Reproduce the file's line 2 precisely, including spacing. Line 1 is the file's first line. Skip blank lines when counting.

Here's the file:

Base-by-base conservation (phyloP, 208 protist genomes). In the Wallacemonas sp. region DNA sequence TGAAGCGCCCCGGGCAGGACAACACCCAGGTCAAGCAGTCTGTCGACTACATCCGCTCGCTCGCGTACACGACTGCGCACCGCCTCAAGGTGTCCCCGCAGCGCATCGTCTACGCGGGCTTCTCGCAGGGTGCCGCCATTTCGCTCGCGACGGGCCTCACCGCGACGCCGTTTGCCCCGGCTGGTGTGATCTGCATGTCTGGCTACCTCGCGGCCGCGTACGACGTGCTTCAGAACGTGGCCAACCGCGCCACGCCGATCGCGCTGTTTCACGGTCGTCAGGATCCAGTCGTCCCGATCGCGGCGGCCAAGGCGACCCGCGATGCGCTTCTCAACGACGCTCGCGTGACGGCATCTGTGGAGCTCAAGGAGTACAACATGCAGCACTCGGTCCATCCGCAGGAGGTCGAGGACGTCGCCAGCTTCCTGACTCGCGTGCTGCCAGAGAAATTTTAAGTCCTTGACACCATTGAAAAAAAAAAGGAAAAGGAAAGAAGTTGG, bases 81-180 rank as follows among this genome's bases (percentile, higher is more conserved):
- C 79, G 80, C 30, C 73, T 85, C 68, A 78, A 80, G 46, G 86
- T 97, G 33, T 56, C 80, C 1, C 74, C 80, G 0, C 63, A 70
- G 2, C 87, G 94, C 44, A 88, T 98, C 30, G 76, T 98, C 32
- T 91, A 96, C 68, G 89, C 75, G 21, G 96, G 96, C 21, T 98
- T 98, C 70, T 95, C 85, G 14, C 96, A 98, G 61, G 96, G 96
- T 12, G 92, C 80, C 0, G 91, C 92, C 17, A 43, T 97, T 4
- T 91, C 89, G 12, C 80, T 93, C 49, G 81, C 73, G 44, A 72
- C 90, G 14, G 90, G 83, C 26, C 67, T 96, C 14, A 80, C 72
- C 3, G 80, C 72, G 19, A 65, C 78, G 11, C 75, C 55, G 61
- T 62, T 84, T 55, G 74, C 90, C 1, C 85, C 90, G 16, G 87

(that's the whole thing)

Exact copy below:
- C 79, G 80, C 30, C 73, T 85, C 68, A 78, A 80, G 46, G 86